St Comgall visited Rathlin for the purpose of founding a church, but was driven away by a band of soldiers. St Columb in the 6th century succeeded in founding a monastery, which he gave over to the charge of St Colman. There is, however, some doubt as to the person who really did build the monastery.

In 790 the Danes, in their first descent on the Irish coast, destroyed it and ravaged the island. The monastery was repaired, but in 973, on the second visit of the Danes, it was again destroyed and the abbot, St Feradach, murdered.

In the 13th century King John made a grant of the island to Alan of Galway. Robert Bruce, King of Scotland, during the civil war in his own country, took refuge at Rathlin, and built a castle on a cliff, at the east side, facing the Mull of Cantyre, distant about 14 miles. He built and fortified a castle, of which there are small remains. The island was in possession of Scotch settlers, in 1558. Lord Deputy Sussex in that year drove them out, with great slaughter, and toward the end of the l6th century, it is said to have been uninhabited. Excavations in the centre of the island resulted in the discovery of brazen swords, spear heads, and a golden fibula of large size. Nearly the entire island has a substratum of basalt and white limestone.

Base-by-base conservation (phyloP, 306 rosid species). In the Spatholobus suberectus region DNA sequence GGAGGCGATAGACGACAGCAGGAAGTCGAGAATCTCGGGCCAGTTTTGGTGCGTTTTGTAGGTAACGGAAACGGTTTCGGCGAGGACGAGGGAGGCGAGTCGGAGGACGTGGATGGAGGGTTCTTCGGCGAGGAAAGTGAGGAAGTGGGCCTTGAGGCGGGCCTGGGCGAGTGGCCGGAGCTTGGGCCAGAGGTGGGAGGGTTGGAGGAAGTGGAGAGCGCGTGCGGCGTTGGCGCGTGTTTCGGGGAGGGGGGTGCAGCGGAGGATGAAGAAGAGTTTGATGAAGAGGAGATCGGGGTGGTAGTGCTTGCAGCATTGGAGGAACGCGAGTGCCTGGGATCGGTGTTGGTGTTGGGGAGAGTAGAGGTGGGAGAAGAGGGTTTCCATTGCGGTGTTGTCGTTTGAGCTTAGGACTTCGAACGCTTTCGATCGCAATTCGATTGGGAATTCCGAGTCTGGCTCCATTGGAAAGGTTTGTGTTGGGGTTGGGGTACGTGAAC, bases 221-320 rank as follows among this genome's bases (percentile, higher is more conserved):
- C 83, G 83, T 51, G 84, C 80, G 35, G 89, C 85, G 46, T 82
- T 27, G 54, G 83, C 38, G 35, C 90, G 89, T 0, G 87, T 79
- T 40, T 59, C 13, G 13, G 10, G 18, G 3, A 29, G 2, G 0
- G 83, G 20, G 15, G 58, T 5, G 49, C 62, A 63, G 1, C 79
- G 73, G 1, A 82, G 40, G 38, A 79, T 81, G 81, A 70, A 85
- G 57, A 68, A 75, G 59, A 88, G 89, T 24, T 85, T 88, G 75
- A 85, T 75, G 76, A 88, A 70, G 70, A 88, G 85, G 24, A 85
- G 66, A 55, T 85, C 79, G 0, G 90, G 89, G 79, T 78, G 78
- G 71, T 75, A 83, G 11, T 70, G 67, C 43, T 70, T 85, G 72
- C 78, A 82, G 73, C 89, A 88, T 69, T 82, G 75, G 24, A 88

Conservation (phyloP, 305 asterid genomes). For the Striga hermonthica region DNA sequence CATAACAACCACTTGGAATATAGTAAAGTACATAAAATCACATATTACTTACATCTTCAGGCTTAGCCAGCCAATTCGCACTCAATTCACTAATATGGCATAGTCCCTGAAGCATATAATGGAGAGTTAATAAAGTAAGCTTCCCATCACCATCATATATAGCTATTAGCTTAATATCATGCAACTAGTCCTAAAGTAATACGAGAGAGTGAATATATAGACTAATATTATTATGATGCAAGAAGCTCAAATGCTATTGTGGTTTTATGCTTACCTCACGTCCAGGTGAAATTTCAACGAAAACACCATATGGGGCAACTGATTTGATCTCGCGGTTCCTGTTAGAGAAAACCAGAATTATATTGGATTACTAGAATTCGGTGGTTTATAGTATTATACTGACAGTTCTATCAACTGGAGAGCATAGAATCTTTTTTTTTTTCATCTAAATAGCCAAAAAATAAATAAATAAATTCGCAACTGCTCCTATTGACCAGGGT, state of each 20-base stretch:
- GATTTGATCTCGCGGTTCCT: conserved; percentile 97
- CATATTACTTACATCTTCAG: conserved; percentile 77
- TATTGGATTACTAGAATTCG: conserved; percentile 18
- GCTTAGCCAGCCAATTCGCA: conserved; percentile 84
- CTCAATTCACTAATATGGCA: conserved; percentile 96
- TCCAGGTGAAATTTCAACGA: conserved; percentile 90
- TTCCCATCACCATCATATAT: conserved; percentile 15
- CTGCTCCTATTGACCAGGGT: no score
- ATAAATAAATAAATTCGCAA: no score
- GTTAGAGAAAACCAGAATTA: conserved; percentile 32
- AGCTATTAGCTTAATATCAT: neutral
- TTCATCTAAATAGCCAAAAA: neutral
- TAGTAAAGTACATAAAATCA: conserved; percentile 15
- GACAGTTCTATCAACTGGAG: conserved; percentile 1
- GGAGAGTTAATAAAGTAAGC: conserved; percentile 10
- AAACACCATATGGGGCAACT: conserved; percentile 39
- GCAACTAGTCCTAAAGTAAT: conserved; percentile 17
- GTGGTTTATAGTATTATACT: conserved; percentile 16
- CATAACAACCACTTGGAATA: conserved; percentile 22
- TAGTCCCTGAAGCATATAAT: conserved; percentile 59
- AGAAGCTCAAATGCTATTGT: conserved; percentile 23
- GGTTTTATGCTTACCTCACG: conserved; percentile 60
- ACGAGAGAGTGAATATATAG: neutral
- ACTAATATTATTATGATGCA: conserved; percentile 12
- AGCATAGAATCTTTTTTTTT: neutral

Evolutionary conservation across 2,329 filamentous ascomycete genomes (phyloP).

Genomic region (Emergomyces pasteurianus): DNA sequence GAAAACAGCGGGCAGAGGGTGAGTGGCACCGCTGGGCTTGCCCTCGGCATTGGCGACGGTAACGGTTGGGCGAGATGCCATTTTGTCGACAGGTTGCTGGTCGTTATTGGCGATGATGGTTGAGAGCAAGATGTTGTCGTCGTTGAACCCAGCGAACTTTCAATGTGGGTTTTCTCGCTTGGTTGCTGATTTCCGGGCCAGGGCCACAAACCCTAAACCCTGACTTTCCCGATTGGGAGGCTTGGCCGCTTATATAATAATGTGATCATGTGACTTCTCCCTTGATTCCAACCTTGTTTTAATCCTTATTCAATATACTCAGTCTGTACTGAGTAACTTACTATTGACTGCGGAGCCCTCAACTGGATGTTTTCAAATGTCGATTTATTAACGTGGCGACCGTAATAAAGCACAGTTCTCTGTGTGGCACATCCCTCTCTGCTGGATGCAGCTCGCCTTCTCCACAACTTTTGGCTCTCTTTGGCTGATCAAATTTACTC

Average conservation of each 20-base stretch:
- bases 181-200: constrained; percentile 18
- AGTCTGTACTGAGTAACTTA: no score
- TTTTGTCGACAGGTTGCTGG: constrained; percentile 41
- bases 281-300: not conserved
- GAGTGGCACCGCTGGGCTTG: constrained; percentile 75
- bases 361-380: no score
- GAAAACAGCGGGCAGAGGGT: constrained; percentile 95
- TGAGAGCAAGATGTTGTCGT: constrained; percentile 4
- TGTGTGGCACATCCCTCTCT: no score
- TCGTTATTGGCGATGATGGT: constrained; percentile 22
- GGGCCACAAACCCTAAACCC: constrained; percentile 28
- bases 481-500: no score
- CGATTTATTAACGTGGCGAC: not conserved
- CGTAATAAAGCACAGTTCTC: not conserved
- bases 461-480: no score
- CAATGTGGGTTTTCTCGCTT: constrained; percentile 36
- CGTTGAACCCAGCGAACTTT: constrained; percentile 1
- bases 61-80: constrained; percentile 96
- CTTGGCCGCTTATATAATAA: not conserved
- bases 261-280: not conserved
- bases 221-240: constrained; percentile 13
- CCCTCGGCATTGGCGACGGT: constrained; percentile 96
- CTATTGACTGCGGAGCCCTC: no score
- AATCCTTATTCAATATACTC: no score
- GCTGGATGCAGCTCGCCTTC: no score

On the western side, the rocks rise to a considerable height, and on the eastern the basalt appears in various forms, including the columnar. Chalk predominates in the cliffs of the southern coast, producing charming effects in the view from Ballycastle. There is good duck and wigeon shooting.

Church of I.–Rev, David Kennedy
Grocers–J. Hunter, Jas. M’Cuaig
Light Keepers–Ptk. Keenan, Aw. M’Gonigle and Edw. Kennedy: Jno. M’Keighton, gunner
Post Master–Aw. Harbison
R.C.–Rev. J. O’Boyle, P.P.
Schl., Nat.–Mrs. B. Anderson
Spirit Retailer–Ml. McCuaig

Anderson, Alex., Craigmacagan
Anderson, John, Knockans
Black, John, Ballygill S.
Craig, Neal, Ballygill N.
Curry, Alex., Ballyconaghan
Curry, John, Churchquarter
Gage, Robt. (J.P.), Churchquarter
M’Cuaig, Jas., Ballycarry
M’Cuaig, Jas., Ballynoe
M’Cuaig, Jno., Roonivoolin
M’Cuaig, Ml., Demesne
M’Cuaig, Rt., Kinkeel
M’Curdy, Alex., Ballygill N.
M’Curdy, Jos., Ballygill S.
M’Curdy, Neil, Kinramer N.
M’Fall, Neal, Kinramer S.
M’Kay, Jno., Ballyconaghan
Morrison, Arch., Ballygill N.
Spears, Hugh, Knockans
Thompson, Mrs., Craigmacagan
Weir, Alex., Carrivandoon